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« We Can't Wait #9: Boyhood | Main | Sundance's 'Young Boys in Trouble' Sub-Genre: White Shadow, Hellion, Web Junkie »
Monday
Jan272014

Sundance: 'Life Itself' Inspires and Entertains

Our Sundance Film Festival coverage continues with Michael Cusumano on "Life Itself".  

Is there any point in pretending I can be impartial in reviewing Steven James’ documentary adaptation of Roger Ebert’s autobiography Life Itself? I, like no doubt a lot of critics, feel Ebert is in no small way responsible for the fact that I write about film. I purchased a copy of his Movie Home Companion around age 13 that I read and reread until it literally fell apart at the seams. In college I wrote him with a question about Memento and he mentioned me at the start of his review (no fooling), which remains one of the cooler things to ever happen to me. At a time when I was badly in need of encouragement he posted a link to my blog on his Facebook page and sent a Biblical torrent of traffic my way. 

So yeah, it would be a challenge not to pass this movie with flying colors simply because I miss the guy dearly and am happy to spend two hours in his company. Luckily Steve James has made a documentary that I can safely say I would recommend regardless of the subject, although for hardcore fans the abundance of new interviews and previously unseen archive material makes the film a must-see. Life Itself is straightforward, funny, well paced and surprisingly moving. 

For long stretches the doc most resembles the final scenes of It’s a Wonderful Life with the movie inviting us to ponder what the film landscape would look like without Ebert's (and Siskel’s) influence. Filmmakers from Errol Morris to Ramin Bahrani to Werner Herzog testify how they would likely not have careers had Ebert not used his considerable influence to help them break through. In the film’s most memorable scene Martin Scorsese recounts how a career tribute from Roger and Gene helped pull him back from the brink of depression so bad he wanted to give up on films. Even the film itself is a gesture of gratitude since the director owes much of his success to the relentless championing Siskel and Ebert gave Hoop Dreams in 1994. 

Not that the film is a glowing hagiography of the man. Some of its most entertaining stretches delve into Ebert’s flaws: his massive ego, his alcoholism, his petulance when he couldn’t get his way with Siskel. Time is given over to those who feel that 'Siskel and Ebert' cheapened film criticism. Then there is the section recounting the bizarre circumstances that somehow led to Roger writing the Russ Meyer camp classic Beyond the Valley of the Dolls. A.O. Scott's attempt at finding a delicate way to describe the appeal Roger saw in Russ Meyer’s oeuvre brought the house down at my screening.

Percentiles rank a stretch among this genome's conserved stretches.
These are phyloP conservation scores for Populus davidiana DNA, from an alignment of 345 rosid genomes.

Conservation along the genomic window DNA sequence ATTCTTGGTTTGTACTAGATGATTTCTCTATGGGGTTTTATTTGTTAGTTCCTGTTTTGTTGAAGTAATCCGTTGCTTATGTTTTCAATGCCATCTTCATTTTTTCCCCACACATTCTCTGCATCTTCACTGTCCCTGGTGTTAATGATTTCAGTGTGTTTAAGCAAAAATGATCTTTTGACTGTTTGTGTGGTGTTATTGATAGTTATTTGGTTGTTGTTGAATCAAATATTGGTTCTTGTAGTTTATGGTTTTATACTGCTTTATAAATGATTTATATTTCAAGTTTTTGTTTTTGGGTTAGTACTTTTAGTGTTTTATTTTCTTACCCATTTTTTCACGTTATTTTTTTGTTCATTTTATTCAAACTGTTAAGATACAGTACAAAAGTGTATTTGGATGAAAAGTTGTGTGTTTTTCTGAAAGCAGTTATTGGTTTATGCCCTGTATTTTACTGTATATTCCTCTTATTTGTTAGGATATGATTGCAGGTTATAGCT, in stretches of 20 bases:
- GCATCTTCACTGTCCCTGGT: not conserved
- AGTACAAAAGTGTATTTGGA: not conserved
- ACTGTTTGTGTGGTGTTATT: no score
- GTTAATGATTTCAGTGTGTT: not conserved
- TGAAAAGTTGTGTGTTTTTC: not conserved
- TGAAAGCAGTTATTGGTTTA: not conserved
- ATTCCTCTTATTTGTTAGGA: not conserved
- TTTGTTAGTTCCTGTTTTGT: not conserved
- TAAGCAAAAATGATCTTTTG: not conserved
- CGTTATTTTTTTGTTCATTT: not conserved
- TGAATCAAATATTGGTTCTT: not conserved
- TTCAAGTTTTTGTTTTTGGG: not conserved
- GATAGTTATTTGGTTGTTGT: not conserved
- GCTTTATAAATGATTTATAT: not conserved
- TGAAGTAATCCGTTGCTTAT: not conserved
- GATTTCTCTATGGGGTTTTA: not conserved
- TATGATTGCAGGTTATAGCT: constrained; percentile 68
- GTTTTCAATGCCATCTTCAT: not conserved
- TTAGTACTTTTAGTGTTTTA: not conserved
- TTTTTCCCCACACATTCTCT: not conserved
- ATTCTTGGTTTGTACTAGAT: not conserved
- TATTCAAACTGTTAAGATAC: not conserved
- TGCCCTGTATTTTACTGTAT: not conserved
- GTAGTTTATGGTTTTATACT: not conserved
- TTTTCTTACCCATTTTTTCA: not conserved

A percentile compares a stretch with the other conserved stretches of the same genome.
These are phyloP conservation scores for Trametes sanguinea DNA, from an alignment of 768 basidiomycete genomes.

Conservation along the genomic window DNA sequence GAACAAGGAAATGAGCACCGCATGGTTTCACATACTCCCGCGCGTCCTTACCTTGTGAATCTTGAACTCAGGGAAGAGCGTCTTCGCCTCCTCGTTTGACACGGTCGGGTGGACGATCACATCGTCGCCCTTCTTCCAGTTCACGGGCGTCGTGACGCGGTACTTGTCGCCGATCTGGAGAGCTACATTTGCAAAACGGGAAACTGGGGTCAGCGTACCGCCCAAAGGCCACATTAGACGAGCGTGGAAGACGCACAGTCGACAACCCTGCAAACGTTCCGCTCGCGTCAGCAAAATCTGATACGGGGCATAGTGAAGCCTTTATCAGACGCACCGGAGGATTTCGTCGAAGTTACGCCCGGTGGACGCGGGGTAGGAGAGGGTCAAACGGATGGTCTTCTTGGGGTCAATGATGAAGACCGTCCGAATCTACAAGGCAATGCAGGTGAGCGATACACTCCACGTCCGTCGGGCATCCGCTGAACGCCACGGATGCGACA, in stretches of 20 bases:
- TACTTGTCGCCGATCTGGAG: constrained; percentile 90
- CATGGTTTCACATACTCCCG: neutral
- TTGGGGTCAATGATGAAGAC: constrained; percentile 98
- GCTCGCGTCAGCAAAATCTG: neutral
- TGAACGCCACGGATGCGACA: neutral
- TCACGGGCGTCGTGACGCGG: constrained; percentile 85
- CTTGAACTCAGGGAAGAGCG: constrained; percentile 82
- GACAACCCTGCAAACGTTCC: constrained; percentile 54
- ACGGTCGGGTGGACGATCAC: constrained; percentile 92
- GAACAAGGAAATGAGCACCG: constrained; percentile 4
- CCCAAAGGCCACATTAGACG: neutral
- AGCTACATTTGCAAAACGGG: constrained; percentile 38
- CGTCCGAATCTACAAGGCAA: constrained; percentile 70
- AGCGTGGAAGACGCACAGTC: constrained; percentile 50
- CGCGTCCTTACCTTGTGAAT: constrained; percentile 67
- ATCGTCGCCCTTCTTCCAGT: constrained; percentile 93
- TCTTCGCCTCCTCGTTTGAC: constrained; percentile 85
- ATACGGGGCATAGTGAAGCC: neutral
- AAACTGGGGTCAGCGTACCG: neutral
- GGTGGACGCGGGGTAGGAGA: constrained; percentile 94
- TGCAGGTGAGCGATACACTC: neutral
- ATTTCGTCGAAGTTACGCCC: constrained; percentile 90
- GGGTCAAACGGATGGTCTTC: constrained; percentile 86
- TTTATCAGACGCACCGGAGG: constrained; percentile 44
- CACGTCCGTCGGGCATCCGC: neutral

James was filming right up until the end, and there is footage of Roger in early 2013 right after tumors were found along his spine and doctors gave him months to live. Like all great biopics Life Itself manages to be about something more than the simple recounting of events. It’s about living a life full enough that when the end comes you can face it with some semblance of the dignity and clarity Roger Ebert demonstrates here.

Grade: Probably an objective B/B+, but I can only review it from my own perspective and I had an A- experience.

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Reader Comments (5)

Beautiful introduction to the review, Michael. I think I will have the same experience watching this as I'm one of the many who loved Ebert.

January 27, 2014 | Unregistered CommenterJames T

I am going to sob through this entire movie.

January 27, 2014 | Unregistered CommenterJA

Siskel and Ebert were so important in my life growing up, they made me want to analyze films, fall in love with the art and craft of film making. This sounds like such a wonderful documentary and it's apt that it's by the same director of Hoop Dreams, I remember the championing of that documentary was so important to Ebert.

January 27, 2014 | Unregistered CommenterRami

This sounds great. Hoop Dreams is still one of the best docs I've ever seen. They captured moments of humanity that you rarely get from other directors. Really looking forward to this.

January 27, 2014 | Unregistered CommenterHenry

I get weepy just thinking about watching this movie. I fear for what the actual viewing experience will bring..

January 27, 2014 | Unregistered CommenterMargaret

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